Two Three more examples of Duhbya’s fecklessness. He doesn’t know irony when it spews from his own mouth. peace, mjh
Bush Condemns Leaders Who ‘Sit Down At The Table’ And ‘Have Pictures Taken’ With ‘Tyrants’
It will send a discouraging message to those who wonder whether America will continue to work for the freedom of prisoners. It will give great status to those who have suppressed human rights and human dignity. […]
Sitting down at the table, having your picture taken with a tyrant such as Raul Castro, for example, lends the status of the office and the status of our country to him. He gains a lot from it by saying, look at me, I’m now recognized by the President of the United States.
Perhaps Bush forgot all the times that he sat down and had his picture taken with leaders of questionable human rights credentials:
Bush urges Turks to end offensive in Iraq quickly – Yahoo! News
“The Turks need to move, move quickly, achieve their objective and get out,” Bush told a White House news conference. …
Turkey’s military General Staff General Yasar Buyukanit was quoted by Turkish television as saying: “A short time is a relative concept, it could be one day or one year.”
‘U.S. solutions should not be imposed on African leaders,’
Bush told Bob Geldof in a new Time interview. Geldof noted that if the President happened to apply this thought to Iraq, it “would have profound implications on the man’s understanding of how the world functions.” During the interview, Bush also insisted, “I think history will prove me right,” regarding his efforts to rid the world of “tyranny.”
In Dump Duhbya:
Older: Just Eleven More Months
Read Dennis Domrzalski’s piece on strong arm tactics Republicans use on their own. peace, mjh
Joe Carraro and others say they were threatened with smear jobs if they challenged Darren White for CD 1
Janice Arnold-Jones and Mark Boitano were told to forget running for Heather Wilson’s seat
Arnold-Jones is stunned by Republican smear tactics
The New Mexico Attorney General’s Office is checking out allegations that state Sen. Joe Carraro, an Albuquerque Republican, was threatened with a vicious smear campaign—including threats bring up and 20-year-divorce case and attempts to embarrass his children—if he went through with his decision to seek his party’s nomination for the First Congressional District seat.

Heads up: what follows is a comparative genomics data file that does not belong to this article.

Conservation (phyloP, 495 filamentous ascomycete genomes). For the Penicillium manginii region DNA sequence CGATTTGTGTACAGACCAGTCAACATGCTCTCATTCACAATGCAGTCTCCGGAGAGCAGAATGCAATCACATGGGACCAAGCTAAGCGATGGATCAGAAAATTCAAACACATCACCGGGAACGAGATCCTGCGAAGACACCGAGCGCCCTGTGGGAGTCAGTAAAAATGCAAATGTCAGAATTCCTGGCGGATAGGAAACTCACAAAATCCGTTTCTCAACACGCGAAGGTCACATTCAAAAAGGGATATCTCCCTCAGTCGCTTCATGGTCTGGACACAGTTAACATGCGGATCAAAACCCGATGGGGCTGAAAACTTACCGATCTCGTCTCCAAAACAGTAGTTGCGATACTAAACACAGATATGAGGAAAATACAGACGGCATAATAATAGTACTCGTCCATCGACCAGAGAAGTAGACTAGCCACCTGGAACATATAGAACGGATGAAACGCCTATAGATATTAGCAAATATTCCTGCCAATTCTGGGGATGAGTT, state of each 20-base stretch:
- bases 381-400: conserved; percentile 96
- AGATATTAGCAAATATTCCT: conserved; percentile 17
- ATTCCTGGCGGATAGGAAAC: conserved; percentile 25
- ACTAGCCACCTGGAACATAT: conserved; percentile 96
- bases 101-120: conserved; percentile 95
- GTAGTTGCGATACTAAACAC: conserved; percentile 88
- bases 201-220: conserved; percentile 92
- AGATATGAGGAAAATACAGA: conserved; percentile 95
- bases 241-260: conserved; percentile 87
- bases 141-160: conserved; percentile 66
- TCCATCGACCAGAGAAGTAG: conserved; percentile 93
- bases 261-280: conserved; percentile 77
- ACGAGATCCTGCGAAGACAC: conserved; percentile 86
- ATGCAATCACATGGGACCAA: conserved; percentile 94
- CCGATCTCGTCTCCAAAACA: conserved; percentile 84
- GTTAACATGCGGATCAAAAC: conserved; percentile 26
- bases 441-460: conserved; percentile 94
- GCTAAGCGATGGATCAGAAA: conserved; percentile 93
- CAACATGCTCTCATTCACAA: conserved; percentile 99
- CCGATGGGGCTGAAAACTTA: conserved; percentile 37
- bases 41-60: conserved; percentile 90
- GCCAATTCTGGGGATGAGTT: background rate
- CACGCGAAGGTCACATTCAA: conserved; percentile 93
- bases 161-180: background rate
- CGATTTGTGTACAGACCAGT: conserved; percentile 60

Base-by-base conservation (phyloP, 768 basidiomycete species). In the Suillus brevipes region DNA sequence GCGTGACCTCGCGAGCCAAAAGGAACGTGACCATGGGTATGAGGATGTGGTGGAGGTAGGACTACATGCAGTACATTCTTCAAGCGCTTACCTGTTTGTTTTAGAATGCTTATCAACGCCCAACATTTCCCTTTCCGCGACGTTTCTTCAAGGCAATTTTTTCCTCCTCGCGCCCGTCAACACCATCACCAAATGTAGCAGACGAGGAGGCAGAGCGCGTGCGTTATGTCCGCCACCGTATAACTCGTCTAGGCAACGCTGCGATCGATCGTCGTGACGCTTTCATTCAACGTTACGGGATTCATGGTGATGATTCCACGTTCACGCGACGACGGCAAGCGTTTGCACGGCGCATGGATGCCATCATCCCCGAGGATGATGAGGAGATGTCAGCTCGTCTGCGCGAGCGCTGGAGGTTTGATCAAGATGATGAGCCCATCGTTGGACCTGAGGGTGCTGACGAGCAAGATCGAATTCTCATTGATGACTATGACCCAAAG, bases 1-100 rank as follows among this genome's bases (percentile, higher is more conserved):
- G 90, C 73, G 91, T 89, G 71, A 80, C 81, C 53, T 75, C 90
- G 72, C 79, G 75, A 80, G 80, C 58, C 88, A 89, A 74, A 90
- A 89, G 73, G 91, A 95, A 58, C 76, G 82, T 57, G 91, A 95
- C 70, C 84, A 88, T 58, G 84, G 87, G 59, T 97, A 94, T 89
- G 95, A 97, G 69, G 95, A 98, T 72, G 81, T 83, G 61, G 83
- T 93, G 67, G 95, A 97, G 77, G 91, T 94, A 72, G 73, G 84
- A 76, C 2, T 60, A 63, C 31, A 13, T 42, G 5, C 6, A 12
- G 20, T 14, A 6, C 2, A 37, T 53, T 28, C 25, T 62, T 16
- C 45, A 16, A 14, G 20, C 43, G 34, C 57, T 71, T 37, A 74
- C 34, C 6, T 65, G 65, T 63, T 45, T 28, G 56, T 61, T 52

The AG’s office is analyzing information to see if it warrants a full-blown investigation, said office spokesman Phil Sisneros. …
Carraro, who says the threats amount to extortion, has also taken the allegations to the FBI. He says the feds should be involved because some of the threats involved a former state Republican Party official who now works in Texas.
“These people should be in jail the way they’re threatening people,” Carraro said.
Carraro, who is running for the congressional seat being vacated by Heather Wilson, isn’t the only one who said they were threatened by Republican Party insiders. …
“They threaten to spread rumors and all kinds of things. It’s smear tactics,” Carraro said.
Arnold-Jones said that she went to state Republican Party Chairman Alan Weh last October when she was considering a run for Wilson’s seat. She said Weh told her she should forget the run because she’d never be able to raise the necessary money. She also said she was told that the party had already decided that White was the party’s candidate.
“The Republican Party first started telling me that I couldn’t raise any money,” Arnold-Jones said. “Then there were veiled threats and phone calls to my daughter. I was told that if I pursued this they would go after my daughter. [mjh: WTF?]
“My daughter is at the university. She is young, 20-years-old, and pretty conservative, but not nearly conservative enough. I did get an e-mail that was apparently cut and pasted from somebody else’s e-mail, and it said that they wanted the chairman to explain why I was tearing the Republican Party apart and that if he didn’t control me I would have primary opposition. I was stunned.”
Arnold-Jones said she got five phone calls during the period urging her not to run. She met once with White, who also urged her not to get into the race.
“One phone call said that Darren was a formidable opponent and that it would go badly for me if I pursued this,” Arnold-Jones said. “There was a face-to-face conversation with someone who said that they would go after my daughter.”
Arnold-Jones did not name the people who allegedly threatened her.
[hat tip to Democracy for New Mexico]Rate this post:
Newer: Red-light Cameras Increase Crashes, Florida Researchers Find
Older: Lenient Conservatives? That puts the oxy in moron.
Remember when conservatives lambasted lenient liberal judges? Remember when conservative rage over judicial judgment lead to mandatory sentencing? Get tough on crime! Do the crime, do the time! Three strikes and you’re out!
Let us also remember when conservatives preached about personal responsibility. And their endless fear over society devolving into chaos.